Since Nov. 19, Iranian-backed Houthi rebels in Yemen have been attacking ships in the Red Sea, causing some shipping companies to avoid the Suez Canal route altogether. In response, U.S. and British forces have responded with airstrikes, and these and other developments have prompted some questions of what will happen if the conflict spreads through the Middle East or goes on for months or more.
Already, the attacks have increased the cost of shipping through the route by nearly 250%, compared to the week when the attacks began, according to the Drewry World Container Index. These added costs could raise the prices of goods and energy, if the situation escalates or is prolonged, experts said.
We've brought together BOK Financial® and Cavanal Hill Investment Management, Inc. experts to address the attacks' current—and potential—impacts to the global supply chain and oil prices, and even financial markets and prices in the U.S.
Q: To what extent currently are shipping companies avoiding the Suez Canal and how much is it impacting markets?
Peter Tibbles, senior vice president of foreign exchange for BOK Financial: The Suez Canal and the Red Sea are seen as vital shipping routes connecting the Mediterranean Sea to the Indian Ocean. Container shipping traffic through the canal has decreased by about 90% year-over-year, as of the first week of January. The longer routes which these ships are being forced to take are adding to both shipping times and freight costs to move goods, thus affecting the entire supply chain.
The Danish shipping giant Maersk did resume crossings between Dec. 25 and Jan. 2, but only with a U.S.-led naval coalition. Meanwhile, other large shipping companies continue to steer clear of the region due to security concerns.
Matt Stephani, president of Cavanal Hill Investment Management, Inc.: Some shipping companies are avoiding the Red Sea by instead going around the horn of Africa, which is adding seven to 10 extra days to shipment times and increasing fuel costs. As a result, some shipping companies are adding surcharges of hundreds of dollars to cover the rerouting costs.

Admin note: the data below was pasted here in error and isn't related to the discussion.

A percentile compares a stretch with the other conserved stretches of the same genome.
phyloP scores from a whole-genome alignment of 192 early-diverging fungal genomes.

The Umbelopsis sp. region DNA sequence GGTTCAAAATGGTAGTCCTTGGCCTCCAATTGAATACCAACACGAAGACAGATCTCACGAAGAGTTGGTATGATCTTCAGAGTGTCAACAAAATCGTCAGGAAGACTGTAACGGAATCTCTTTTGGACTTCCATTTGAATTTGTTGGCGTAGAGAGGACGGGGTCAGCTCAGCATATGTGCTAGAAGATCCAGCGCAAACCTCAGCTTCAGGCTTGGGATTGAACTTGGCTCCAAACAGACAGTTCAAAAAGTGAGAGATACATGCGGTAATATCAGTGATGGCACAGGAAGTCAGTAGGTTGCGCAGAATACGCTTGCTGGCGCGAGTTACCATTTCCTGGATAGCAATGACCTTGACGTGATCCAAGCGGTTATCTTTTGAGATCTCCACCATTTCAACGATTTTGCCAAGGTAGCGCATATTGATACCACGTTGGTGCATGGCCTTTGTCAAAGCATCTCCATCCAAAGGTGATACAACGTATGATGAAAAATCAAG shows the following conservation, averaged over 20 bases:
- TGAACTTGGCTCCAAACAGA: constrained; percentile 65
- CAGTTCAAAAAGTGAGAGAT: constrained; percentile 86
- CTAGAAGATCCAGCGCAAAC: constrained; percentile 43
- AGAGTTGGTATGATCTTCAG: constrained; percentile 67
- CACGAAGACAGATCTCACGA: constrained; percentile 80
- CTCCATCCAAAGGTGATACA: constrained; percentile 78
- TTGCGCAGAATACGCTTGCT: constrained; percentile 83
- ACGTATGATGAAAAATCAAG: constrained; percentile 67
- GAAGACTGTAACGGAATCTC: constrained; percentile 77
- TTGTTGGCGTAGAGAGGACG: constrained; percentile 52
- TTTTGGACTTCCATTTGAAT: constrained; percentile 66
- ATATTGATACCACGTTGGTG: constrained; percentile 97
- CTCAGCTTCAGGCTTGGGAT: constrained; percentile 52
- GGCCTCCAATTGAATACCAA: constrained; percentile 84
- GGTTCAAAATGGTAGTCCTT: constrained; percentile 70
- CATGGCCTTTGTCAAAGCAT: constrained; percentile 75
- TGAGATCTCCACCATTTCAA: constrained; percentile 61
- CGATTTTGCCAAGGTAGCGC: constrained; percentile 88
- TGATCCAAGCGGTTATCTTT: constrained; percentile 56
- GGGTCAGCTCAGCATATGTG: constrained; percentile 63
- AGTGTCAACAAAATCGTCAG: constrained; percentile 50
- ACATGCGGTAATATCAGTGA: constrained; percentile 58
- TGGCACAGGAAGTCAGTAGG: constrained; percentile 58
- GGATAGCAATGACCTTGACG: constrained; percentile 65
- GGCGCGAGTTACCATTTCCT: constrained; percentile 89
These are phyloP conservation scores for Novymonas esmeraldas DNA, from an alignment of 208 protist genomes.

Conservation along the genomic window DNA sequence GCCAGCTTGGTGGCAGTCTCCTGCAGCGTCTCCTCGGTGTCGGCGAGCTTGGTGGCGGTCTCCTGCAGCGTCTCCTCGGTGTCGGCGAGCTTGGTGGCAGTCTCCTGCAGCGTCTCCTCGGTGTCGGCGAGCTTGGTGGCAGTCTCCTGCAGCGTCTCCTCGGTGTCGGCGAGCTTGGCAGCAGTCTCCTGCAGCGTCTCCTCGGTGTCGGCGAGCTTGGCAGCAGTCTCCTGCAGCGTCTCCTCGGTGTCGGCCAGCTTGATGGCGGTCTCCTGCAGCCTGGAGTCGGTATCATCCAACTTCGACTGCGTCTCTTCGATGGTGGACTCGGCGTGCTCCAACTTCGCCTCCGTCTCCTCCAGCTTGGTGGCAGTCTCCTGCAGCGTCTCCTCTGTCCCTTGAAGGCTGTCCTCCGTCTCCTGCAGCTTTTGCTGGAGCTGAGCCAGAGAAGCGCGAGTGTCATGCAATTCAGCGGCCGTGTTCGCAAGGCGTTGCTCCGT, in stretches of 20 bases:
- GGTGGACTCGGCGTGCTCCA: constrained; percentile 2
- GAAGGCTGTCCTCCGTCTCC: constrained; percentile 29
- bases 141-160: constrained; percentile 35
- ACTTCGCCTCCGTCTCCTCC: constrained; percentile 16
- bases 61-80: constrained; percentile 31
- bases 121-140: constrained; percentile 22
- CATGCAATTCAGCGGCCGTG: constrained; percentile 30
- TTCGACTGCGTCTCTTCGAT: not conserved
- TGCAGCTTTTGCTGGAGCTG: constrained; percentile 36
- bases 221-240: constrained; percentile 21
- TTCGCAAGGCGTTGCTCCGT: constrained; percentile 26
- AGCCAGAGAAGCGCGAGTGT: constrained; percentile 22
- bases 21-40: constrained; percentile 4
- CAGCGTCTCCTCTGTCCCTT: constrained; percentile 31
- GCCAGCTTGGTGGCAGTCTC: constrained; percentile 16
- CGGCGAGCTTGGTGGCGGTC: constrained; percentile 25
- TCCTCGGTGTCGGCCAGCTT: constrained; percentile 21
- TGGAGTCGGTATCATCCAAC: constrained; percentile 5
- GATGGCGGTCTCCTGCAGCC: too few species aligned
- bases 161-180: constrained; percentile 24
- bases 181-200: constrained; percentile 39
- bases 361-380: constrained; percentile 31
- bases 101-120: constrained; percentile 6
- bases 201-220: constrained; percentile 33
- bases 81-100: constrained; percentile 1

If this added cost shows up in the cost of goods sold, that will be slightly inflationary, which is a concern given that the U.S. has just gotten through this big inflationary hump that we had last year. However, I believe the duration of these attacks will be short enough that I don't think they're a real issue yet for markets. I don't think it will show up measurably in price indices unless this situation were to last for six months or longer.
Dennis Kissler, senior vice president of trading for BOK Financial: The Suez Canal is a crucial route for petroleum products, which of course includes crude oil and LNG (liquefied natural gas) that flows from the Middle East. The backlog of loads and slowing shipments is creating nervousness in the market, elevating prices and could slow supply chains if the situation continues.
Q: If the situation were to escalate, how would the level of supply chain disruption compare to the disruption caused by the pandemic? How might we see markets impacted?
Tibbles: If the situation were to worsen, then that would bring shipping through the area almost to zero, which would add to supply chain issues. However, I do not foresee the same type of disruption that occurred during COVID, which was very much about the supply side and China essentially shutting down due to the pandemic.
Kissler: If the attacks were to escalate—for example, if an oil tanker were to sink or tanker crew members were to be killed—then most Middle Eastern oil that comes out of the Strait of Hormuz that heads through to the Suez Canal would be halted or significantly delayed. That amounts to roughly 20% of global petroleum products used.
In that case, we could see a total stoppage or very long delays, which would add a war-type premium to crude oil and other petroleum product prices. Near-term supplies would be tighter, just as winter heating demand is near its peak. In that scenario, I see West Texas Intermediate (WTI) crude prices being pushed to the upper-$80-per-barrel area, with North Sea Brent in the $90-a-barrel area. This, of course, would have a negative effect on global economies and very possibly reignite inflation very quickly.
Stephani: If the Strait of Hormuz were to shut down for even a few days, oil prices would spike significantly. There's a low likelihood of that happening right now, but if it did and higher oil prices raised inflation, expectations of future inflation might go higher. Then, the concerns within financial markets would be: will the Federal Reserve have to keep rates higher for longer? Do they have to raise rates again? Does the market need to start pricing out some of the rate cuts that have been priced in?
The bottom line: The effect on U.S. companies that do business overseas have has been negligible so far, Stephani said. Moreover, even with the current delays in shipping times and more expensive shipping costs, we haven't seen a lasting impact on prices yet, the experts agreed. However, if the situation escalates, the impact could be felt worldwide.